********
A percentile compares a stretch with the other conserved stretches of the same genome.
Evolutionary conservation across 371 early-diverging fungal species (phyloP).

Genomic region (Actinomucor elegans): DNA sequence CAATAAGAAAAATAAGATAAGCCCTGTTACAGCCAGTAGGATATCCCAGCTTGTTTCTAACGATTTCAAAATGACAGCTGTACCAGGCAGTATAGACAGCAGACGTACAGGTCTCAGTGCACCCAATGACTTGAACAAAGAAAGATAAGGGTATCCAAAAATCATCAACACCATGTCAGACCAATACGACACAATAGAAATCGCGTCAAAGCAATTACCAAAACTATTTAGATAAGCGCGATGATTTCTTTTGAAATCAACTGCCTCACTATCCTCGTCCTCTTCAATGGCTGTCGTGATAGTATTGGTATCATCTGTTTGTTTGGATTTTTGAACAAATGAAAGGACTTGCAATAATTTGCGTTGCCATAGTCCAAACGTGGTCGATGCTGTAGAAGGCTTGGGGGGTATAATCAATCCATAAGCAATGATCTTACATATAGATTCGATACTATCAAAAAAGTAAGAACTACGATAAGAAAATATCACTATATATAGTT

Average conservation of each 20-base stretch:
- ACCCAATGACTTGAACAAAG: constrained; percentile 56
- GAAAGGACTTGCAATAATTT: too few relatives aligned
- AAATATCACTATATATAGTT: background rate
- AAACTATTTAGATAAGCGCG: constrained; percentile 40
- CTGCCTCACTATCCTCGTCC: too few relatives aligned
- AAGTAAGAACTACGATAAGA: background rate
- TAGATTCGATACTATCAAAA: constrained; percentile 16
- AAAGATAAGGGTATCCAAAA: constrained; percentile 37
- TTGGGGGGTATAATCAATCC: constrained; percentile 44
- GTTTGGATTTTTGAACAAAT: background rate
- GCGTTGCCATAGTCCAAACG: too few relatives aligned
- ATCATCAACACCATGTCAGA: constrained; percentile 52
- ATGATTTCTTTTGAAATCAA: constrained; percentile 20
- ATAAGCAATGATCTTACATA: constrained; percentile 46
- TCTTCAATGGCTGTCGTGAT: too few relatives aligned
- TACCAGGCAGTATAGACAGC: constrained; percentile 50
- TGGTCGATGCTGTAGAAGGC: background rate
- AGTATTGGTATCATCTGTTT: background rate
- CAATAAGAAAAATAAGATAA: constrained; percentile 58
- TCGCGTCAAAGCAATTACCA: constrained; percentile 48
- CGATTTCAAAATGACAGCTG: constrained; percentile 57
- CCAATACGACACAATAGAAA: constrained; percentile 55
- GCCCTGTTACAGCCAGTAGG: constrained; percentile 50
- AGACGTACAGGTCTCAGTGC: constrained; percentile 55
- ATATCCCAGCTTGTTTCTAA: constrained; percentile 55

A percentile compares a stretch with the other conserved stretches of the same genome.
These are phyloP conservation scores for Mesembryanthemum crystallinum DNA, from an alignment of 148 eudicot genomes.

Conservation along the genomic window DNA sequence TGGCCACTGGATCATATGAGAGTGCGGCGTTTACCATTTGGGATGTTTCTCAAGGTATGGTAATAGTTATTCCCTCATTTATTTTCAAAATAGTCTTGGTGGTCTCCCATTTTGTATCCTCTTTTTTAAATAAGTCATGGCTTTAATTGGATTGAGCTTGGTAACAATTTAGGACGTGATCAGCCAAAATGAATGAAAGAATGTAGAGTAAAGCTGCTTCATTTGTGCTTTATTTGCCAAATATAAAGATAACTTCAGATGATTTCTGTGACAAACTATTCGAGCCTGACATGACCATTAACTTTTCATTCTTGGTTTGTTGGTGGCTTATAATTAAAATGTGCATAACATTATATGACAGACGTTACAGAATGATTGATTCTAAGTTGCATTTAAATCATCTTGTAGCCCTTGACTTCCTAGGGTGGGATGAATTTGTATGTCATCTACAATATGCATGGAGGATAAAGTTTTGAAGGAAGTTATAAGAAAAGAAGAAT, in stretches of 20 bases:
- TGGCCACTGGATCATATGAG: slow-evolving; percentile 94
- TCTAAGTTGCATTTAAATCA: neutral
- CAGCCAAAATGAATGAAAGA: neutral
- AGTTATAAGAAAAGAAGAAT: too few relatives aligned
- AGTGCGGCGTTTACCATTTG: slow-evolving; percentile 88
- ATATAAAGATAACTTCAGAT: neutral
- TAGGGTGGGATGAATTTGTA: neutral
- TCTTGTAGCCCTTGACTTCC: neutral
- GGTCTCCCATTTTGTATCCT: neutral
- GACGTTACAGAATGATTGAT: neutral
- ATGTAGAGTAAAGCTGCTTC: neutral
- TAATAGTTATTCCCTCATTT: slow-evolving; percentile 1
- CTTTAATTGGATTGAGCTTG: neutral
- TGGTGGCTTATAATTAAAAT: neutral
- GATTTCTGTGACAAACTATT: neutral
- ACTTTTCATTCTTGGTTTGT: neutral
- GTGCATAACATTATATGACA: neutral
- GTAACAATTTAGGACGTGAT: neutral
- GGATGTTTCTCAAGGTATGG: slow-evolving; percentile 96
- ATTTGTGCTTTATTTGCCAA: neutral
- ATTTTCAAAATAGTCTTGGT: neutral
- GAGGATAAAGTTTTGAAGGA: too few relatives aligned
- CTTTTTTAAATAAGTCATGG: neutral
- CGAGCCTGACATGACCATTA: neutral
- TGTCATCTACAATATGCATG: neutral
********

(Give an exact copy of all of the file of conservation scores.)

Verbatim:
A percentile compares a stretch with the other conserved stretches of the same genome.
Evolutionary conservation across 371 early-diverging fungal species (phyloP).

Genomic region (Actinomucor elegans): DNA sequence CAATAAGAAAAATAAGATAAGCCCTGTTACAGCCAGTAGGATATCCCAGCTTGTTTCTAACGATTTCAAAATGACAGCTGTACCAGGCAGTATAGACAGCAGACGTACAGGTCTCAGTGCACCCAATGACTTGAACAAAGAAAGATAAGGGTATCCAAAAATCATCAACACCATGTCAGACCAATACGACACAATAGAAATCGCGTCAAAGCAATTACCAAAACTATTTAGATAAGCGCGATGATTTCTTTTGAAATCAACTGCCTCACTATCCTCGTCCTCTTCAATGGCTGTCGTGATAGTATTGGTATCATCTGTTTGTTTGGATTTTTGAACAAATGAAAGGACTTGCAATAATTTGCGTTGCCATAGTCCAAACGTGGTCGATGCTGTAGAAGGCTTGGGGGGTATAATCAATCCATAAGCAATGATCTTACATATAGATTCGATACTATCAAAAAAGTAAGAACTACGATAAGAAAATATCACTATATATAGTT

Average conservation of each 20-base stretch:
- ACCCAATGACTTGAACAAAG: constrained; percentile 56
- GAAAGGACTTGCAATAATTT: too few relatives aligned
- AAATATCACTATATATAGTT: background rate
- AAACTATTTAGATAAGCGCG: constrained; percentile 40
- CTGCCTCACTATCCTCGTCC: too few relatives aligned
- AAGTAAGAACTACGATAAGA: background rate
- TAGATTCGATACTATCAAAA: constrained; percentile 16
- AAAGATAAGGGTATCCAAAA: constrained; percentile 37
- TTGGGGGGTATAATCAATCC: constrained; percentile 44
- GTTTGGATTTTTGAACAAAT: background rate
- GCGTTGCCATAGTCCAAACG: too few relatives aligned
- ATCATCAACACCATGTCAGA: constrained; percentile 52
- ATGATTTCTTTTGAAATCAA: constrained; percentile 20
- ATAAGCAATGATCTTACATA: constrained; percentile 46
- TCTTCAATGGCTGTCGTGAT: too few relatives aligned
- TACCAGGCAGTATAGACAGC: constrained; percentile 50
- TGGTCGATGCTGTAGAAGGC: background rate
- AGTATTGGTATCATCTGTTT: background rate
- CAATAAGAAAAATAAGATAA: constrained; percentile 58
- TCGCGTCAAAGCAATTACCA: constrained; percentile 48
- CGATTTCAAAATGACAGCTG: constrained; percentile 57
- CCAATACGACACAATAGAAA: constrained; percentile 55
- GCCCTGTTACAGCCAGTAGG: constrained; percentile 50
- AGACGTACAGGTCTCAGTGC: constrained; percentile 55
- ATATCCCAGCTTGTTTCTAA: constrained; percentile 55

A percentile compares a stretch with the other conserved stretches of the same genome.
These are phyloP conservation scores for Mesembryanthemum crystallinum DNA, from an alignment of 148 eudicot genomes.

Conservation along the genomic window DNA sequence TGGCCACTGGATCATATGAGAGTGCGGCGTTTACCATTTGGGATGTTTCTCAAGGTATGGTAATAGTTATTCCCTCATTTATTTTCAAAATAGTCTTGGTGGTCTCCCATTTTGTATCCTCTTTTTTAAATAAGTCATGGCTTTAATTGGATTGAGCTTGGTAACAATTTAGGACGTGATCAGCCAAAATGAATGAAAGAATGTAGAGTAAAGCTGCTTCATTTGTGCTTTATTTGCCAAATATAAAGATAACTTCAGATGATTTCTGTGACAAACTATTCGAGCCTGACATGACCATTAACTTTTCATTCTTGGTTTGTTGGTGGCTTATAATTAAAATGTGCATAACATTATATGACAGACGTTACAGAATGATTGATTCTAAGTTGCATTTAAATCATCTTGTAGCCCTTGACTTCCTAGGGTGGGATGAATTTGTATGTCATCTACAATATGCATGGAGGATAAAGTTTTGAAGGAAGTTATAAGAAAAGAAGAAT, in stretches of 20 bases:
- TGGCCACTGGATCATATGAG: slow-evolving; percentile 94
- TCTAAGTTGCATTTAAATCA: neutral
- CAGCCAAAATGAATGAAAGA: neutral
- AGTTATAAGAAAAGAAGAAT: too few relatives aligned
- AGTGCGGCGTTTACCATTTG: slow-evolving; percentile 88
- ATATAAAGATAACTTCAGAT: neutral
- TAGGGTGGGATGAATTTGTA: neutral
- TCTTGTAGCCCTTGACTTCC: neutral
- GGTCTCCCATTTTGTATCCT: neutral
- GACGTTACAGAATGATTGAT: neutral
- ATGTAGAGTAAAGCTGCTTC: neutral
- TAATAGTTATTCCCTCATTT: slow-evolving; percentile 1
- CTTTAATTGGATTGAGCTTG: neutral
- TGGTGGCTTATAATTAAAAT: neutral
- GATTTCTGTGACAAACTATT: neutral
- ACTTTTCATTCTTGGTTTGT: neutral
- GTGCATAACATTATATGACA: neutral
- GTAACAATTTAGGACGTGAT: neutral
- GGATGTTTCTCAAGGTATGG: slow-evolving; percentile 96
- ATTTGTGCTTTATTTGCCAA: neutral
- ATTTTCAAAATAGTCTTGGT: neutral
- GAGGATAAAGTTTTGAAGGA: too few relatives aligned
- CTTTTTTAAATAAGTCATGG: neutral
- CGAGCCTGACATGACCATTA: neutral
- TGTCATCTACAATATGCATG: neutral